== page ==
GW President Discusses Comprehensiveness, Diversity at Faculty Assembly

Thomas LeBlanc reiterated his administrative priorities and emphasized the importance of “scholarship in all its forms.”

George Washington President Thomas LeBlanc addresses his first Faculty Assembly.
October 30, 2017

By Ruth Steinhardt

George Washington University President Thomas LeBlanc attended his first Faculty Assembly on Tuesday, spelling out his vision of a GW that “aspires to preeminence as a comprehensive global research university.”

Talking to an audience of about 150 faculty members in the Jack Morton Auditorium, Dr. LeBlanc reiterated his five administrative priorities: improving the undergraduate student experience, supporting and leveraging GW research, evaluating resource-raising abilities, rehabilitating GW’s partnership with its medical affiliates and reforming institutional culture.

Dr. LeBlanc also emphasized the breadth of GW’s research aspirations, which he said should include “scholarship in all its forms—from the arts through law, policy, science and engineering.”

The defining investments of GW’s last half-decade were the construction of Science and Engineering Hall and the acquisition of the Corcoran School of the Arts and Design, Dr. LeBlanc said. Together, these decisions represented what he called “a decision to be comprehensive.”

“We need to be strong in the so-called STEM fields—science, technology, engineering and math—[which comprise] an important element of United States competitiveness in the world economy,” Dr. LeBlanc said. “Nevertheless, we have to also be strong in the resources of creativity, imagination and innovation, which we can’t really develop without a strong grounding in the arts and a strong understanding of history and culture.”

As part of his focus on getting GW’s institutional culture to a “culture of yes,” Dr. LeBlanc responded with interest to a faculty member who shared her research findings about how to empower employees. And in response to a question about increasing diversity among faculty, Dr. LeBlanc said that diversity is not a separate issue from preeminence but a precondition for it.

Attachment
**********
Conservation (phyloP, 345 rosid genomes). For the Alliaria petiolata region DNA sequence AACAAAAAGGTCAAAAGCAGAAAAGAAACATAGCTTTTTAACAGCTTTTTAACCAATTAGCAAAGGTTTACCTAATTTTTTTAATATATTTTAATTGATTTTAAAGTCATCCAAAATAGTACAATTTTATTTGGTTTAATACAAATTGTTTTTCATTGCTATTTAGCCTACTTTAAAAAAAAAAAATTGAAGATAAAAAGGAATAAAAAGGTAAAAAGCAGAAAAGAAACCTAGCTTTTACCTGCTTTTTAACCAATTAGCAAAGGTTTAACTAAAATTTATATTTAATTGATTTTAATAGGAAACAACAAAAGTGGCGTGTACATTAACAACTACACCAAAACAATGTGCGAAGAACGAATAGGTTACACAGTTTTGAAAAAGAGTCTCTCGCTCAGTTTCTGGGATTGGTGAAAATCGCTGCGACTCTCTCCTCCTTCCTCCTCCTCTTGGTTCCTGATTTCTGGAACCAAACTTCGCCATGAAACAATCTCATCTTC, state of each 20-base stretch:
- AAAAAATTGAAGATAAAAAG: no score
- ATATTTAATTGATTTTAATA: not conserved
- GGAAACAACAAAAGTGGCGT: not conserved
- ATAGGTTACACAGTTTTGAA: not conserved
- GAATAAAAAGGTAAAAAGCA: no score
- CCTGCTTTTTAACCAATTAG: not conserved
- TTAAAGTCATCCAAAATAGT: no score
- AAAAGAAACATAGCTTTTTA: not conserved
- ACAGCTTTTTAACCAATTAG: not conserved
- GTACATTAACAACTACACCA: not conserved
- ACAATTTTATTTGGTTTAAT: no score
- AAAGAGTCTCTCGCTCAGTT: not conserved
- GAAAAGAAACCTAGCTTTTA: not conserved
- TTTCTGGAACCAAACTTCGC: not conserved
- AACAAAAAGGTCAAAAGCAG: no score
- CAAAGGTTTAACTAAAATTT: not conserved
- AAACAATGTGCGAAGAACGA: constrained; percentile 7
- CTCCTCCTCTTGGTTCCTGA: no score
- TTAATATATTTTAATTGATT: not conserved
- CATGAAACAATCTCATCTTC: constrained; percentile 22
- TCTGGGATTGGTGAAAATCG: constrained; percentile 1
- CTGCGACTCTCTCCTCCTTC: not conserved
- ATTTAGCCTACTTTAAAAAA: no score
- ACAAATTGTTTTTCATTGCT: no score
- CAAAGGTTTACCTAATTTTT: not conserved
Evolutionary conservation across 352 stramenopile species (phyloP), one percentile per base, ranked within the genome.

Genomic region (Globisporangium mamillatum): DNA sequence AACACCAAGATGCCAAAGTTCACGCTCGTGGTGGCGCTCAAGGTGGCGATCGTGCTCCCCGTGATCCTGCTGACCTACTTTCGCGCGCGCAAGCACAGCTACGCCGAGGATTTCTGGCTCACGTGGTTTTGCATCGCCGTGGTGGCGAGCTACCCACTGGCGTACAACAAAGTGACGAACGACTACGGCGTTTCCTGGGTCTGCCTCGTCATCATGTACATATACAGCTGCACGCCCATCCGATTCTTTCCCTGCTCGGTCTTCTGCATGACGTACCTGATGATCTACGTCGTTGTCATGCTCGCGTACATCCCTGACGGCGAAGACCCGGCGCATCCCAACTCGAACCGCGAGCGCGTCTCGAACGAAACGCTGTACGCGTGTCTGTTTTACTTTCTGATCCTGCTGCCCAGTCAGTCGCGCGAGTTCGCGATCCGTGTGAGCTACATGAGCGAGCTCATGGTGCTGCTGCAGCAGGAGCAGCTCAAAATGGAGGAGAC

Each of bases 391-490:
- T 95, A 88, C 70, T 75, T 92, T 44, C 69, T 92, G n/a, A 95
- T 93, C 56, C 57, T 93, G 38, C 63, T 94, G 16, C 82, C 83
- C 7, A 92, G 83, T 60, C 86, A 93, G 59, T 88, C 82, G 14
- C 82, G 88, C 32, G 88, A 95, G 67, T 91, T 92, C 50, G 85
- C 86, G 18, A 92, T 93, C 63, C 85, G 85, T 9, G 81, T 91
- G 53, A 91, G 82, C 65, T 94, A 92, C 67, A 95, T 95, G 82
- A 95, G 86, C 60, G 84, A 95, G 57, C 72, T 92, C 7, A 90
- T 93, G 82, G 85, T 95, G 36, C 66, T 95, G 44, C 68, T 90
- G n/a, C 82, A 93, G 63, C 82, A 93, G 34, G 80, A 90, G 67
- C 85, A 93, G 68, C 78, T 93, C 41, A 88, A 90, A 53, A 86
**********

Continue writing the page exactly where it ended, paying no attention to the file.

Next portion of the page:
“You cannot get where we’re trying to go without diversity,” Dr. LeBlanc said.

The annual assembly also featured introductions of new faculty from across the university and remarks by Provost Forrest Maltzman, who spoke about the Middle States reaccreditation process, the university’s fiscal performance and enrollment, and the important role that faculty play in enhancing the student experience.

The provost said he was “bullish” on GW’s performance and on its future. The university recorded a revenue margin of $76 million in fiscal year 2016, and its enrollment overall increased.  He also commented on the research contributions made by the GW community.

“On virtually every metric we are excelling,” Dr. Maltzman said.

He focused particularly on increased enrollment of graduate and online students.

“When we think of ourselves as a university providing opportunities to different kinds of students, [online learning] is an important component,” Dr. Maltzman said. “All of us should be proud of our improved ability to reach out to students who at one time might have been shut out.”

Faculty Senate Executive Committee Chair Sylvia Marotta-Walters closed the assembly with a review of the Faculty Senate’s activities over the past year and directed faculty to the senate’s revamped website.

University News, Ruth Steinhardt


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